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Frank Krennrich, Physics and Astronomy, (515) 294-3736
David Carter-Lewis, Physics and Astronomy, (515) 294-8269
Skip Derra, News Service, (515) 294-4917


AMES, Iowa -- The detection of very high-energy gamma rays from x-ray emitting galaxies may signal the existence of a new constituent in the cosmos: "extreme" galaxies.

The discovery of such galaxies, based on the observations of an international team of astrophysicists working at the Whipple Observatory, Mt. Hopkins, Ariz., confirms the hypothesis that very bright galaxies that strongly emit the highest energy x-rays also emit the most energetic gamma-rays.

"We call these galaxies 'extreme' because they emit most of their power at the highest x-ray energies and at the highest gamma-ray energies ever detected," said Frank Krennrich, an Iowa State assistant professor of physics and astronomy and a Whipple collaborator. "We believe the high energy emissions are fired out in a jet originating near a supermassive black hole. These galaxies' ability to produce such energetic gamma-rays are the result of some of the most violent physical processes in the universe."

Krennrich, Iowa State physics and astronomy professor David Carter-Lewis, and three ISU post doctoral fellows are part of the Whipple Gamma Ray Collaboration. The team presented its findings today (April 4), at the Gamma-Ray Astrophysics 2001 meeting in Baltimore.

The collaboration includes researchers from Iowa State University; Kansas State University, Manhattan; Purdue University, West Lafayette, Ind.; Smithsonian Astrophysical Observatory, Amado, Ariz.; University of California at Los Angeles; University of Chicago; University of Utah, Salt Lake City; Washington University, St. Louis; National University of Ireland, Dublin; and University of Leeds, United Kingdom.

The Whipple group has detected three extreme galaxies. The first was Markarian 501, in 1996, which was confirmed by several other observatories in 1997. The second, 1ES2344+514, gave hints of its nature during observations in 1998, but was not confirmed until recently. A third extreme galaxy, 1H1426+428, was the first selected for observation in gamma rays because of its strong x-ray signal.

With energies many billions of times greater than optical photons (which make up visible light) and wavelengths smaller than the nucleus of an atom, these gamma rays are at the far top end of the electromagnetic spectrum. Gamma rays in the tera-electron-volt, or TeV (1 x 1012 eV) energies, like those being emitted from extreme galaxies, can be created on Earth only by collisions of particles in the most powerful accelerators.

"These cosmic powerhouses are more efficient in converting mass into energy than nuclear fusion, and are considered candidates for accelerating the highest-energy particles we know of, cosmic rays with energies of 1020 eV," Krennrich said.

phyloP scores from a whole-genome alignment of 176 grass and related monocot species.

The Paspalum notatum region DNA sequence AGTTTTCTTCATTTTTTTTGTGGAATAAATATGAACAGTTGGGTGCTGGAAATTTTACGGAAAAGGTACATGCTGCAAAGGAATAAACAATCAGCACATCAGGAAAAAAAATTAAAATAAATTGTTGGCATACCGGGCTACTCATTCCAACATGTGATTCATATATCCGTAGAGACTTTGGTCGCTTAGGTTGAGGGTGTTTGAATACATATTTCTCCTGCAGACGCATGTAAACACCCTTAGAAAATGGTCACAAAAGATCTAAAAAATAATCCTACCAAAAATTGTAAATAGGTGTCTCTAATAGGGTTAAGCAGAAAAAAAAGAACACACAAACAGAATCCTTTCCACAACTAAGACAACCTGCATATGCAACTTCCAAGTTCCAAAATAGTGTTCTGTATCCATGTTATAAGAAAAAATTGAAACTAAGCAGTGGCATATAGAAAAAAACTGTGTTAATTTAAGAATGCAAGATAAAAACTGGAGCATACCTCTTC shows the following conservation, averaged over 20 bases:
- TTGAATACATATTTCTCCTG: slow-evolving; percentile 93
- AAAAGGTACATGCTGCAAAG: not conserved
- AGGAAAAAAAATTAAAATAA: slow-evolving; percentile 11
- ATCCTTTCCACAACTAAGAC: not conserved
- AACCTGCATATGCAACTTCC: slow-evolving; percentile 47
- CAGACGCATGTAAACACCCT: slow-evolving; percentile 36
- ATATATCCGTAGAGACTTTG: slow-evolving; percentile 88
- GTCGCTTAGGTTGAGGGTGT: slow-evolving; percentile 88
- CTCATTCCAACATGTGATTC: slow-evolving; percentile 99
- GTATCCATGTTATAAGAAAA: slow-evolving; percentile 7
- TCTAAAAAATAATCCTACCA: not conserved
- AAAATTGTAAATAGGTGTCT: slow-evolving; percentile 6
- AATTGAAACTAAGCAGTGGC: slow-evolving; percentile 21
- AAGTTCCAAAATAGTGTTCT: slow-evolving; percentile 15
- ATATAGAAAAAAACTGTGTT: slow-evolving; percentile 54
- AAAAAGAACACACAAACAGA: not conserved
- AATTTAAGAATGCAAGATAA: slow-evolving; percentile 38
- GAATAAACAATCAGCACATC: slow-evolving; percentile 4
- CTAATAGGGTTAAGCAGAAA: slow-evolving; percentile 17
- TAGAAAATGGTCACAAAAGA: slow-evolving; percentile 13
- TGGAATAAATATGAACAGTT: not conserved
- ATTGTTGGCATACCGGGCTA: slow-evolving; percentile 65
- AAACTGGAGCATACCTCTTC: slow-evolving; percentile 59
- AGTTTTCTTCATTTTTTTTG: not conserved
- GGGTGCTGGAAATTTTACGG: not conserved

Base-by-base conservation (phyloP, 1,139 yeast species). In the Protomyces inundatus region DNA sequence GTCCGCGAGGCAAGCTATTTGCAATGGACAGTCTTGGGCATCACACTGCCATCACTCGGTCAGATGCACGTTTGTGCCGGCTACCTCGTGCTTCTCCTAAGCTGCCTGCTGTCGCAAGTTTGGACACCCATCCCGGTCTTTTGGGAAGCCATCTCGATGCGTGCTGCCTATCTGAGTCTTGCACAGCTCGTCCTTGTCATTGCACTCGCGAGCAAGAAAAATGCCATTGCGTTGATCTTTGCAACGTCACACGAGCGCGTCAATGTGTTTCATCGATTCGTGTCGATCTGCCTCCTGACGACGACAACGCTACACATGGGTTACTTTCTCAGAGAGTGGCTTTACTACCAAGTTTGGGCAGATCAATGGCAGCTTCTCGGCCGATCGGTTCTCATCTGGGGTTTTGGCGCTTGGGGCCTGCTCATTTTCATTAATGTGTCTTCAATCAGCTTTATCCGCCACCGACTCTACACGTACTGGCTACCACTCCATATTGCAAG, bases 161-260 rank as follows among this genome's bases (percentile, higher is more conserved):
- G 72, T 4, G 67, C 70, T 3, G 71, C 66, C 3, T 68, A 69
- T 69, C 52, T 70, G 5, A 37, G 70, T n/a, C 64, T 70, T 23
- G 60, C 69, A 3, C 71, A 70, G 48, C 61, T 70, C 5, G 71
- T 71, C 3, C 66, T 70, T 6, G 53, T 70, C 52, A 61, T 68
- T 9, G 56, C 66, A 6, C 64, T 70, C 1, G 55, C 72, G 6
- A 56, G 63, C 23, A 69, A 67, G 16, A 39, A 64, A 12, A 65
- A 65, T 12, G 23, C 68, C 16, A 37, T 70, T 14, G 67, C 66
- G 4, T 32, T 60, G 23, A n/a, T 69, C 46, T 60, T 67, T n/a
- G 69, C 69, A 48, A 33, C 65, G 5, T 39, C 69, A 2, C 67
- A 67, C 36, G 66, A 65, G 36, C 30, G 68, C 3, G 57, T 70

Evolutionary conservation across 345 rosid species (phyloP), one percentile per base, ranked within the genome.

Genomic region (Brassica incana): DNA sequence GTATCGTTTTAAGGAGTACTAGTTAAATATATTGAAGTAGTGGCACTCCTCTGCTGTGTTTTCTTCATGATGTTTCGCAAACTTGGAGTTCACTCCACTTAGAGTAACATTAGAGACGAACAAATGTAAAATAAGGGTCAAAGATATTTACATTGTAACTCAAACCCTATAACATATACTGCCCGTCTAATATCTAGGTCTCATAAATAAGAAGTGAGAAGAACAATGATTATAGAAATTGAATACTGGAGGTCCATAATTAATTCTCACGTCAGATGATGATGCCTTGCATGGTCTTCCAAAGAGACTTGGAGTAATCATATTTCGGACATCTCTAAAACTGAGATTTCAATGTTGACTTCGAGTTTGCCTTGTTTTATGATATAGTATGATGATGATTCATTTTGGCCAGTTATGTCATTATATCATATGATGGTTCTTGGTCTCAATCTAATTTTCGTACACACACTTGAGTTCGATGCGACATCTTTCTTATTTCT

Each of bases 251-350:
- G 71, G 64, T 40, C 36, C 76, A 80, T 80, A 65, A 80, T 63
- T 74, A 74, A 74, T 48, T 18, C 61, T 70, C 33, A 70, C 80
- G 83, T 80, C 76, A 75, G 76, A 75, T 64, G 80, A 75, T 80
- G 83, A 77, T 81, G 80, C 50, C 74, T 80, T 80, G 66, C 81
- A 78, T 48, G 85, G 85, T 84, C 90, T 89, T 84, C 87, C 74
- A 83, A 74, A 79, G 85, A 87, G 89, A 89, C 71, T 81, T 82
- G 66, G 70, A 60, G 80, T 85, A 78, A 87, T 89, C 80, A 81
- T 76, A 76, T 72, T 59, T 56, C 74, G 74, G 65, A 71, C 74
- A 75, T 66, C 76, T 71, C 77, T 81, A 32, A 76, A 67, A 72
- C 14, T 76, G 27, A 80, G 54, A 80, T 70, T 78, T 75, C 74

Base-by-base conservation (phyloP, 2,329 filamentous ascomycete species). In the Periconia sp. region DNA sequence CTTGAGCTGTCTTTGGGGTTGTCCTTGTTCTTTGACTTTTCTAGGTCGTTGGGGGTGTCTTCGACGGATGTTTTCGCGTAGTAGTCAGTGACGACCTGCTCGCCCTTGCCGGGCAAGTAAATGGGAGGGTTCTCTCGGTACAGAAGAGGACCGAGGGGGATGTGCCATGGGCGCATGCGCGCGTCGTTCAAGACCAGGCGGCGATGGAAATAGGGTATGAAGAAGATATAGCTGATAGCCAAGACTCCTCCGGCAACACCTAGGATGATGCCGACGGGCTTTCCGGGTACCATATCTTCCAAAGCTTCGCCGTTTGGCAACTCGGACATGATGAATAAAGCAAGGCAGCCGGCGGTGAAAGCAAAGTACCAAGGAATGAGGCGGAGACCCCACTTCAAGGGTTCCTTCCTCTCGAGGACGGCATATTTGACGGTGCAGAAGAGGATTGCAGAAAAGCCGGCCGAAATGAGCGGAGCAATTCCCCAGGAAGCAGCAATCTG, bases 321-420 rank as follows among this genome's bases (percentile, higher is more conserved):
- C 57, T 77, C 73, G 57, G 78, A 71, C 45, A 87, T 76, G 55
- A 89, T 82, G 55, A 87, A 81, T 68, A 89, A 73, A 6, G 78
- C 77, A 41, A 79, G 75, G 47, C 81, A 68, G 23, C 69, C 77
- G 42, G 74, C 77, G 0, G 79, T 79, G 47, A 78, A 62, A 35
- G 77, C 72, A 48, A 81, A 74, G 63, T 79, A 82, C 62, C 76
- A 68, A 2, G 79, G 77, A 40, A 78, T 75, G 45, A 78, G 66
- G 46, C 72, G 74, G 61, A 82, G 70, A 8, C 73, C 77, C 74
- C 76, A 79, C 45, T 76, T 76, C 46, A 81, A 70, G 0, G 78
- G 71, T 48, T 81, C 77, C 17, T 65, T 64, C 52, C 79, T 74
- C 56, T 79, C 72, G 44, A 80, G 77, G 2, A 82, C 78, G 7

The conventional explanation for these gamma-ray galaxies, dubbed "extreme" by Italian theorists at the Osservatorio di Brera, Milan, is that the high-energy emissions are shot out in jets of particles originating in the vicinity of a supermassive black hole. The gamma-rays are emitted in narrow beams which, in the case of these three extreme galaxies, are pointed in our direction.

High-energy gamma-ray telescope observations made with NASA's orbiting Compton Gamma Ray Observatory (CGRO) produced a catalog of some 70 gamma-ray emitting galaxies. Surprisingly, none of these three "extreme" sources were in the catalog, indicating they are their brightest at very high energies, Krennrich said.

What is unusual about these galaxies is that the energies of their gamma rays is 10 to 100 times greater than the CGRO detected galaxies. They are among the highest-energy photons ever detected from cosmic sources.

"Although the galaxies are more than a billion light-years away, emission variations on time-scales of days are clearly seen," said ISU post doctoral fellow Dirk Petry.

"This is a hint to the extremely small size of the region responsible for the emission, which has to be comparable to the solar system despite the tremendous energy output we observe," added ISU postdoctoral fellow Stephan Le Bohec.

Discovery of the TeV gamma-ray emission from these galaxies was made possible by the development of an unusual detection method. The Whipple team developed a novel telescope that combines techniques borrowed from high-energy particle physics, solar energy research and optical astronomy.

"When high-energy gamma-ray photons collide with molecules of oxygen or nitrogen 20 kilometers (12 miles) up in the atmosphere, they produce a shower of electrons and positrons, which we observe as a flash of light lasting a few billionths of a second," explained Carter-Lewis.

"By focusing the light collected with a large optical reflector onto a camera made of fast, sensitive light detectors, the gamma rays are identified and their source in the sky is pinpointed," he added.

Over the past two decades, the sensitivity of these detectors has improved significantly and the technique has been copied by a number of observatories. The Whipple team is now building a new instrument, called VERITAS (Very Energetic Radiation Imaging Telescope Array System), which is an array of seven large reflectors that will provide 20 times the sensitivity of the present instrument.


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